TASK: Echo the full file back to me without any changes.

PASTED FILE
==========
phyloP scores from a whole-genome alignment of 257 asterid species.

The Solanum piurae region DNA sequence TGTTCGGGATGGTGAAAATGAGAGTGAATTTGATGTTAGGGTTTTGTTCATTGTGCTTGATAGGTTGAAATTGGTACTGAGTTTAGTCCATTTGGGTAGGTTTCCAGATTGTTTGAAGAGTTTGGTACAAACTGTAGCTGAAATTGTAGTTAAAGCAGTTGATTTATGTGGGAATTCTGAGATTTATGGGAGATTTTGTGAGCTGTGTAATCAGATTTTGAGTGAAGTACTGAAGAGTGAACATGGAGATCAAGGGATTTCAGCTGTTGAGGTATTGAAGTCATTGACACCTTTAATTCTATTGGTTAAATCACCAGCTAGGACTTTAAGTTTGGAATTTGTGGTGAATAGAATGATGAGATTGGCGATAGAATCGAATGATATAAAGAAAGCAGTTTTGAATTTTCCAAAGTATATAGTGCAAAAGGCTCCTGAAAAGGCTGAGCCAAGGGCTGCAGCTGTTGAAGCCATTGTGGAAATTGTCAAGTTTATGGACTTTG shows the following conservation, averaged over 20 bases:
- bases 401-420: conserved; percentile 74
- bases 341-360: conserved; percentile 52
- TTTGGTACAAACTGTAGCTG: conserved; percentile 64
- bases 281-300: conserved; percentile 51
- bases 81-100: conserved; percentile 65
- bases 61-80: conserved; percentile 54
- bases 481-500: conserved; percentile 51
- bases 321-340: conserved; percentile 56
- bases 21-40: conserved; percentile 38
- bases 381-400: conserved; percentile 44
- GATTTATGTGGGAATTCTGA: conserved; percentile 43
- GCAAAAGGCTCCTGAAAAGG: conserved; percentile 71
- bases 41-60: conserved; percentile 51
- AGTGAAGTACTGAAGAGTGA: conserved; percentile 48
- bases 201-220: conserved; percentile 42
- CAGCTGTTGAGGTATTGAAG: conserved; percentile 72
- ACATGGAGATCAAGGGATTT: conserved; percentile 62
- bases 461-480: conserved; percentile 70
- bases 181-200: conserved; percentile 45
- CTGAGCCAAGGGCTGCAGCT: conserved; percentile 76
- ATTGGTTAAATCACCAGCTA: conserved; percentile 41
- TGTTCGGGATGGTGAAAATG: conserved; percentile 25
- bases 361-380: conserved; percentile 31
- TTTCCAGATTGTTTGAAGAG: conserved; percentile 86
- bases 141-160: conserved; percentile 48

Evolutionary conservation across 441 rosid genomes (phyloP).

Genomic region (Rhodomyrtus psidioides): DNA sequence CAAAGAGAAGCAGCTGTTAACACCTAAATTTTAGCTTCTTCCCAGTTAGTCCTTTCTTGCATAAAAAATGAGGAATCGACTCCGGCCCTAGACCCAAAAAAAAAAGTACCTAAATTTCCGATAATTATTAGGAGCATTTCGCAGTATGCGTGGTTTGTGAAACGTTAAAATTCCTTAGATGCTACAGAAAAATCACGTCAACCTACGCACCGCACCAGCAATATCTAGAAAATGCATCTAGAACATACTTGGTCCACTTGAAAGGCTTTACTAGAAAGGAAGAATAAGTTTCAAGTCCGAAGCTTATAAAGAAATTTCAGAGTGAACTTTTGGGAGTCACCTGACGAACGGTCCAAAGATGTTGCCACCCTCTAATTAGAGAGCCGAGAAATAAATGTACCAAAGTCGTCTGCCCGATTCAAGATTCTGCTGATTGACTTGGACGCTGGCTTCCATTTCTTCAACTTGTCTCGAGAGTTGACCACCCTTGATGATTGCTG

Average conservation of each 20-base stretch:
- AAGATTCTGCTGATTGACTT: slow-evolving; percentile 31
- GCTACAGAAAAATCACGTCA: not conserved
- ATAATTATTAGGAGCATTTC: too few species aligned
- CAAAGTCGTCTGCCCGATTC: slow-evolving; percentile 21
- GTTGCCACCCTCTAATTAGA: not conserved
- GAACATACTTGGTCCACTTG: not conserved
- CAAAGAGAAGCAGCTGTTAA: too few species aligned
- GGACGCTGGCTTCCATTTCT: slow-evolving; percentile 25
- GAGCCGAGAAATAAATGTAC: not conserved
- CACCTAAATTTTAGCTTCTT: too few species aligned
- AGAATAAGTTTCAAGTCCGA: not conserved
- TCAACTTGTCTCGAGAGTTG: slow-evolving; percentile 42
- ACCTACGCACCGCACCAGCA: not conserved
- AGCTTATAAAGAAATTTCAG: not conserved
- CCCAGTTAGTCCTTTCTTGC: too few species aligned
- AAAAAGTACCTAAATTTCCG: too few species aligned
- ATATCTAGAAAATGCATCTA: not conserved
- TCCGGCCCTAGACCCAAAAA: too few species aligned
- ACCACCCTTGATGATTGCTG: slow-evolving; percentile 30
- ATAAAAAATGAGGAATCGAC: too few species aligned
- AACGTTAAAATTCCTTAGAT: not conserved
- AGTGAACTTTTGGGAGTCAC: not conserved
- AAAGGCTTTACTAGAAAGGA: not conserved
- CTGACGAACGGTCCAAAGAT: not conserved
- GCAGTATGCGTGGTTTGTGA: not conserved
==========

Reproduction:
phyloP scores from a whole-genome alignment of 257 asterid species.

The Solanum piurae region DNA sequence TGTTCGGGATGGTGAAAATGAGAGTGAATTTGATGTTAGGGTTTTGTTCATTGTGCTTGATAGGTTGAAATTGGTACTGAGTTTAGTCCATTTGGGTAGGTTTCCAGATTGTTTGAAGAGTTTGGTACAAACTGTAGCTGAAATTGTAGTTAAAGCAGTTGATTTATGTGGGAATTCTGAGATTTATGGGAGATTTTGTGAGCTGTGTAATCAGATTTTGAGTGAAGTACTGAAGAGTGAACATGGAGATCAAGGGATTTCAGCTGTTGAGGTATTGAAGTCATTGACACCTTTAATTCTATTGGTTAAATCACCAGCTAGGACTTTAAGTTTGGAATTTGTGGTGAATAGAATGATGAGATTGGCGATAGAATCGAATGATATAAAGAAAGCAGTTTTGAATTTTCCAAAGTATATAGTGCAAAAGGCTCCTGAAAAGGCTGAGCCAAGGGCTGCAGCTGTTGAAGCCATTGTGGAAATTGTCAAGTTTATGGACTTTG shows the following conservation, averaged over 20 bases:
- bases 401-420: conserved; percentile 74
- bases 341-360: conserved; percentile 52
- TTTGGTACAAACTGTAGCTG: conserved; percentile 64
- bases 281-300: conserved; percentile 51
- bases 81-100: conserved; percentile 65
- bases 61-80: conserved; percentile 54
- bases 481-500: conserved; percentile 51
- bases 321-340: conserved; percentile 56
- bases 21-40: conserved; percentile 38
- bases 381-400: conserved; percentile 44
- GATTTATGTGGGAATTCTGA: conserved; percentile 43
- GCAAAAGGCTCCTGAAAAGG: conserved; percentile 71
- bases 41-60: conserved; percentile 51
- AGTGAAGTACTGAAGAGTGA: conserved; percentile 48
- bases 201-220: conserved; percentile 42
- CAGCTGTTGAGGTATTGAAG: conserved; percentile 72
- ACATGGAGATCAAGGGATTT: conserved; percentile 62
- bases 461-480: conserved; percentile 70
- bases 181-200: conserved; percentile 45
- CTGAGCCAAGGGCTGCAGCT: conserved; percentile 76
- ATTGGTTAAATCACCAGCTA: conserved; percentile 41
- TGTTCGGGATGGTGAAAATG: conserved; percentile 25
- bases 361-380: conserved; percentile 31
- TTTCCAGATTGTTTGAAGAG: conserved; percentile 86
- bases 141-160: conserved; percentile 48

Evolutionary conservation across 441 rosid genomes (phyloP).

Genomic region (Rhodomyrtus psidioides): DNA sequence CAAAGAGAAGCAGCTGTTAACACCTAAATTTTAGCTTCTTCCCAGTTAGTCCTTTCTTGCATAAAAAATGAGGAATCGACTCCGGCCCTAGACCCAAAAAAAAAAGTACCTAAATTTCCGATAATTATTAGGAGCATTTCGCAGTATGCGTGGTTTGTGAAACGTTAAAATTCCTTAGATGCTACAGAAAAATCACGTCAACCTACGCACCGCACCAGCAATATCTAGAAAATGCATCTAGAACATACTTGGTCCACTTGAAAGGCTTTACTAGAAAGGAAGAATAAGTTTCAAGTCCGAAGCTTATAAAGAAATTTCAGAGTGAACTTTTGGGAGTCACCTGACGAACGGTCCAAAGATGTTGCCACCCTCTAATTAGAGAGCCGAGAAATAAATGTACCAAAGTCGTCTGCCCGATTCAAGATTCTGCTGATTGACTTGGACGCTGGCTTCCATTTCTTCAACTTGTCTCGAGAGTTGACCACCCTTGATGATTGCTG

Average conservation of each 20-base stretch:
- AAGATTCTGCTGATTGACTT: slow-evolving; percentile 31
- GCTACAGAAAAATCACGTCA: not conserved
- ATAATTATTAGGAGCATTTC: too few species aligned
- CAAAGTCGTCTGCCCGATTC: slow-evolving; percentile 21
- GTTGCCACCCTCTAATTAGA: not conserved
- GAACATACTTGGTCCACTTG: not conserved
- CAAAGAGAAGCAGCTGTTAA: too few species aligned
- GGACGCTGGCTTCCATTTCT: slow-evolving; percentile 25
- GAGCCGAGAAATAAATGTAC: not conserved
- CACCTAAATTTTAGCTTCTT: too few species aligned
- AGAATAAGTTTCAAGTCCGA: not conserved
- TCAACTTGTCTCGAGAGTTG: slow-evolving; percentile 42
- ACCTACGCACCGCACCAGCA: not conserved
- AGCTTATAAAGAAATTTCAG: not conserved
- CCCAGTTAGTCCTTTCTTGC: too few species aligned
- AAAAAGTACCTAAATTTCCG: too few species aligned
- ATATCTAGAAAATGCATCTA: not conserved
- TCCGGCCCTAGACCCAAAAA: too few species aligned
- ACCACCCTTGATGATTGCTG: slow-evolving; percentile 30
- ATAAAAAATGAGGAATCGAC: too few species aligned
- AACGTTAAAATTCCTTAGAT: not conserved
- AGTGAACTTTTGGGAGTCAC: not conserved
- AAAGGCTTTACTAGAAAGGA: not conserved
- CTGACGAACGGTCCAAAGAT: not conserved
- GCAGTATGCGTGGTTTGTGA: not conserved